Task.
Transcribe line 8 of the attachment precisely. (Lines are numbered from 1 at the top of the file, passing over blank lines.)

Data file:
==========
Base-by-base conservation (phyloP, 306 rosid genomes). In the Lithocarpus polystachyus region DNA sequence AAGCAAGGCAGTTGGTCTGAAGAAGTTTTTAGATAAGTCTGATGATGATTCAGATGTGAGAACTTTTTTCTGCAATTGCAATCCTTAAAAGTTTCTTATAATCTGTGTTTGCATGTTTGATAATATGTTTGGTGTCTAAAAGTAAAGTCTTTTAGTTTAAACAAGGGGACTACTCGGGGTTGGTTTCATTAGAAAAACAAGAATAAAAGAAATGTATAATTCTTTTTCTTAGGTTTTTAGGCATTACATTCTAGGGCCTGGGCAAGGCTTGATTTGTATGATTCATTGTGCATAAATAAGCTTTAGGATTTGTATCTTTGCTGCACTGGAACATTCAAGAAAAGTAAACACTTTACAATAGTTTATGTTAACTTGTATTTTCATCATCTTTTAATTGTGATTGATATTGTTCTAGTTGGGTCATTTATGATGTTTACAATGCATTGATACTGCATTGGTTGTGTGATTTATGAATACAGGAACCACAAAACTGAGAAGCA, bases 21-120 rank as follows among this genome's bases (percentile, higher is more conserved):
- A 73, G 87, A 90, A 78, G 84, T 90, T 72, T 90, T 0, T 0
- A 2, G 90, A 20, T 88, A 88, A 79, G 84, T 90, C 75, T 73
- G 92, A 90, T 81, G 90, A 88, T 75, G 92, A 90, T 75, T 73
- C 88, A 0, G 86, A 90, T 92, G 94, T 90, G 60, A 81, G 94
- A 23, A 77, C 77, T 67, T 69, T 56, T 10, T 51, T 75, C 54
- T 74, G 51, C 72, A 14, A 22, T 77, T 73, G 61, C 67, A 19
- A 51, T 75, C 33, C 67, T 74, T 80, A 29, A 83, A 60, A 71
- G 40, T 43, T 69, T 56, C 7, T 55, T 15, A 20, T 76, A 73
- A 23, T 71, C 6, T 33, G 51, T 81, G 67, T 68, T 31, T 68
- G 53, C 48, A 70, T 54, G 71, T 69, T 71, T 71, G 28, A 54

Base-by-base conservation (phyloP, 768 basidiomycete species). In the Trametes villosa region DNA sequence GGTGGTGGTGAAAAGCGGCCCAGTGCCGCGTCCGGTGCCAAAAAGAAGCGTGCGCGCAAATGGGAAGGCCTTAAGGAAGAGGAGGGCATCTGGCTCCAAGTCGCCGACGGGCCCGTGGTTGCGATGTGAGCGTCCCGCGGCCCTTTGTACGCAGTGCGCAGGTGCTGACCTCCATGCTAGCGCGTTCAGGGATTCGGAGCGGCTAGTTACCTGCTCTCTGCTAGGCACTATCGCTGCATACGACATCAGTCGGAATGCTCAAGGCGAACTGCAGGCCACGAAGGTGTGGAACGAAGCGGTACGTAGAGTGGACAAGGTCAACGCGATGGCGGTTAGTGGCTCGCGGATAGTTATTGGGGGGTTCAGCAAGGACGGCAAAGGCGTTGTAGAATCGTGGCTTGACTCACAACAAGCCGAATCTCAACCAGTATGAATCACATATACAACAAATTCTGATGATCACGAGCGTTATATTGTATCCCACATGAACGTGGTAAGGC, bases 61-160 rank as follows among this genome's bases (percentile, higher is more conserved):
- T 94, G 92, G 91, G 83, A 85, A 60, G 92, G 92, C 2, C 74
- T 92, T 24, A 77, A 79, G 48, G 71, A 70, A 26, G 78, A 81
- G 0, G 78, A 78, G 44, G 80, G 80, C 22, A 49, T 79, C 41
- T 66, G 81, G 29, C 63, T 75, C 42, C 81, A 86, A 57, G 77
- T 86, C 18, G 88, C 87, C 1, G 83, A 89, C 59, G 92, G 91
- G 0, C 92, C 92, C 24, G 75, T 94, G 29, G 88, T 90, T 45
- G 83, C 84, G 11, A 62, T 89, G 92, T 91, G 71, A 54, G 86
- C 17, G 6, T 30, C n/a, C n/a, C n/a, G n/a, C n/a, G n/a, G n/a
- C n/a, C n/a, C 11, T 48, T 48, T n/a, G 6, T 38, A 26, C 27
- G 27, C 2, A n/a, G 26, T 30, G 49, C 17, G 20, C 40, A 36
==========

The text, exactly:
- A 51, T 75, C 33, C 67, T 74, T 80, A 29, A 83, A 60, A 71